WATKINS GLEN — Congressional candidate Tracy Mitrano called Sunday for federal standards for training of all law enforcement officers, reinforced by Congress with sufficient funding to ensure compliance.

She supports outlawing choke holds and “joy rides”— deliberately rough trips in police vehicles that have injured and killed people taken into custody.

“Acts of police brutality, racial profiling and use of force on black and other historically marginalized communities must stop,” Mitrano, a Democrat from Penn Yan, said in a speech in Watkins Glen.

Running for New York’s 23rd Congressional District seat held by Republican Rep. Tom Reed, Mitrano was a featured speaker at Coming Together in Solidarity for Justice, an event meant to stimulate discussion about next steps in addressing racism in the United States.

“I stand with the Black Lives Matter movement because Living-While-Black long has been, and stubbornly continues to be, a dangerous reality in our country,” Mitrano said. “Such violence — the tool of autocrats and despots — has no place in a democracy built on equality and citizenship.”

The death of George Floyd at the hands of Minneapolis police; the recent deaths of Eric Garner, Sandra Bland and Breonna Taylor, also victims of police brutality; and earlier victims like Emmett Till and Dr. Martin Luther King Jr., teach the nation about humanity, Mitrano said.

“We gather here today to grieve their awful, dehumanizing deaths,” she said. “And together we renew our spirit and make a steadfast pledge to do better, to expect more of ourselves, and to render this country a humane and life-affirming place.”

The blurring of lines between police forces and the military also must stop, Mitrano said.

“Let’s demilitarize police forces and return to a notion of peace officers who work with, not against, our communities,” she said. “Let us also reinforce and support for those law enforcement officers who do their job well and who want to do right by the neighborhoods and communities that they protect.”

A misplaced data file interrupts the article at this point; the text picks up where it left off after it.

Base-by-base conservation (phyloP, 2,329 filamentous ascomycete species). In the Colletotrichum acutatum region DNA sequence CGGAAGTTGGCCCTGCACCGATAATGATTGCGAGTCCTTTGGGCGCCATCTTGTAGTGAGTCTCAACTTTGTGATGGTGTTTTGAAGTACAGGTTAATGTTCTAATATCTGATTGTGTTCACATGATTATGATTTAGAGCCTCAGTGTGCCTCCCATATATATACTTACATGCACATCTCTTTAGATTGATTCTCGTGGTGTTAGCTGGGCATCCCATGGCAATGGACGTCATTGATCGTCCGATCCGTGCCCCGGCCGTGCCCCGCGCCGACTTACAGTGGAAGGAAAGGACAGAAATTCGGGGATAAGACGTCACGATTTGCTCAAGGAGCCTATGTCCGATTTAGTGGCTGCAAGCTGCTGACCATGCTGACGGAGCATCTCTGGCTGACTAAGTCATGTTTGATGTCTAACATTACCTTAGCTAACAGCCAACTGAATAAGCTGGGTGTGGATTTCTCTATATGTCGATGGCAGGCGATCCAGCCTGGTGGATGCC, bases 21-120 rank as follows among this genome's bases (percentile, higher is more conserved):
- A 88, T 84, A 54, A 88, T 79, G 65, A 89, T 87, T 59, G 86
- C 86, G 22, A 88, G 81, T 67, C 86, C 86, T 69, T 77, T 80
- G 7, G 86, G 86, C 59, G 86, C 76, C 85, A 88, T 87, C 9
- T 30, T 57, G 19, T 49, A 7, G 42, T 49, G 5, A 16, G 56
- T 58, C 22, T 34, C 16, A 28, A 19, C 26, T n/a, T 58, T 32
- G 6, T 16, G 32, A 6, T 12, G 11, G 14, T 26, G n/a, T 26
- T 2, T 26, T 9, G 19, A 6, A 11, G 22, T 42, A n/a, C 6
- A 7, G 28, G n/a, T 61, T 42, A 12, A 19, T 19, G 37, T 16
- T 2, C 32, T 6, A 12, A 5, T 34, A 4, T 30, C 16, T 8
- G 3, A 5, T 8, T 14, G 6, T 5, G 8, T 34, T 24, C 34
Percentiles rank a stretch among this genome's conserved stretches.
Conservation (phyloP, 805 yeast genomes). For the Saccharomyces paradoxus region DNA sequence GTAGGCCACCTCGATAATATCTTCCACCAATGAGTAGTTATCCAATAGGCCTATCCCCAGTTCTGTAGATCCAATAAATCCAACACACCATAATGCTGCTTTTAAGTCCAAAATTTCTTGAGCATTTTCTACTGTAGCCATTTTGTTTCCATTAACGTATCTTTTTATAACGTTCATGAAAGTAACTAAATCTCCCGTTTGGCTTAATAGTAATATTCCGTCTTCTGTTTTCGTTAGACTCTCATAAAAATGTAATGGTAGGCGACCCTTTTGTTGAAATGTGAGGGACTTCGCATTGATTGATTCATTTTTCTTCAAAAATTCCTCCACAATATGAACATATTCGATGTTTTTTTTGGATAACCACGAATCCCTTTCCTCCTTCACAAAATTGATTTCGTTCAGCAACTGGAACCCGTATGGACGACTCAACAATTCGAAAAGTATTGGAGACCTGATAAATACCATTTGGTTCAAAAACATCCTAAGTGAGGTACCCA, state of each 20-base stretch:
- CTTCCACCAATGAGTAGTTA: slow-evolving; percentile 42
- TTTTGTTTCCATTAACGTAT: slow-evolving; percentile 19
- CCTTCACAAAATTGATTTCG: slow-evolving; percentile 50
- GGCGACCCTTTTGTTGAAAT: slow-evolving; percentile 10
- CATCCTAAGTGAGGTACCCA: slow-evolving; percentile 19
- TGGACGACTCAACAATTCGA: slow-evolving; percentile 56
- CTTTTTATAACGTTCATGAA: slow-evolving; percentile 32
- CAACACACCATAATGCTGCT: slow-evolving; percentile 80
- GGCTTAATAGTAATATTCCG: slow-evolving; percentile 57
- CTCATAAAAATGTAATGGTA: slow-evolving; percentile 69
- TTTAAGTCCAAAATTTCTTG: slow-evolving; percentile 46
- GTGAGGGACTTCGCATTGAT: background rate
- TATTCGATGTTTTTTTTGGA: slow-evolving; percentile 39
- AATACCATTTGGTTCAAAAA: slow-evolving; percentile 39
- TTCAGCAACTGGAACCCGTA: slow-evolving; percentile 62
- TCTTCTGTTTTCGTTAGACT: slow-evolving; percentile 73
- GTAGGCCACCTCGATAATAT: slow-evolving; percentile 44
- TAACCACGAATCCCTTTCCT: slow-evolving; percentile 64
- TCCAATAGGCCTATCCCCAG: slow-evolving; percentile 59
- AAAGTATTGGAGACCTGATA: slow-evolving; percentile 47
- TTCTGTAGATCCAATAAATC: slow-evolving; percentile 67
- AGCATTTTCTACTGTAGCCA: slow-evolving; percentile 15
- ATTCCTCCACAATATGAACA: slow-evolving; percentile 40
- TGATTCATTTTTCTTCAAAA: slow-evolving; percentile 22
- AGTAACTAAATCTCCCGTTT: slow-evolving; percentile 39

Mitrano also called for an end to the deficiencies of the U.S. healthcare system and infrastructure, inequalities in schools, food insecurity and lack of affordable housing, all of which have a disproportional adverse effect on black and poor communities.

“We can no longer afford to ignore shocking income inequality,” she added, or the history of slavery, segregation and discrimination that have “left a legacy of disadvantage for black people in low economic communities that we must correct with investment for advancement.”

Mitrano had harsh words for President Donald Trump and his supporters in Congress.

“He is a racist,” she said. “To save the soul of this country we must be crystal clear about the meaning of his presence in our lives: he is a blight on democracy, he seeks autocracy, and he is using racism to achieve it.”

Mitrano said if empathy and compassion are what the nation relies on to bridge differences and to understand one another, then Trump fails that test.

“And he must be replaced,” she said.

Those who align with Trump are part of the problem, Mitrano insisted, and that applies to the incumbent she’s running against. Reed, the honorary chair of Trump’s reelection campaign for all of New York state, “apologizes for Trump’s racism instead of condemning it,” she said.

“He may show up for the photo op in a march … [but] he cannot make an anti-racist commitment,” Mitrano said of Reed. “He is too afraid that if word gets back to the White House, he will get cut off from the president’s gravy train. Or be tweeted against. Or lose his political PAC money.”

Reed, of Corning and co-chair of the House Problem Solvers Caucus, was critical this past week of Trump’s controversial “photo-op” at St. John’s Episcopal Church in Washington. Reed also disagreed with Trump’s seeming eagerness early last week to use federal troops to quell violence in some cities.

Reed said he appreciates the president talking about law and order, but added: “I hope you see more empathy and listening being displayed.”

Mitrano urged the audience to vote to put anti-racism candidates in office.

“I recognize fully that to every voter, but especially to the black and brown people in this district, I must earn your trust,” she added. “I pledge to do that. If I don’t already know you, I want to. And even if I know you, I hope you will share your experience with me. I want to hear you, and I will listen. … I will stand with you.”

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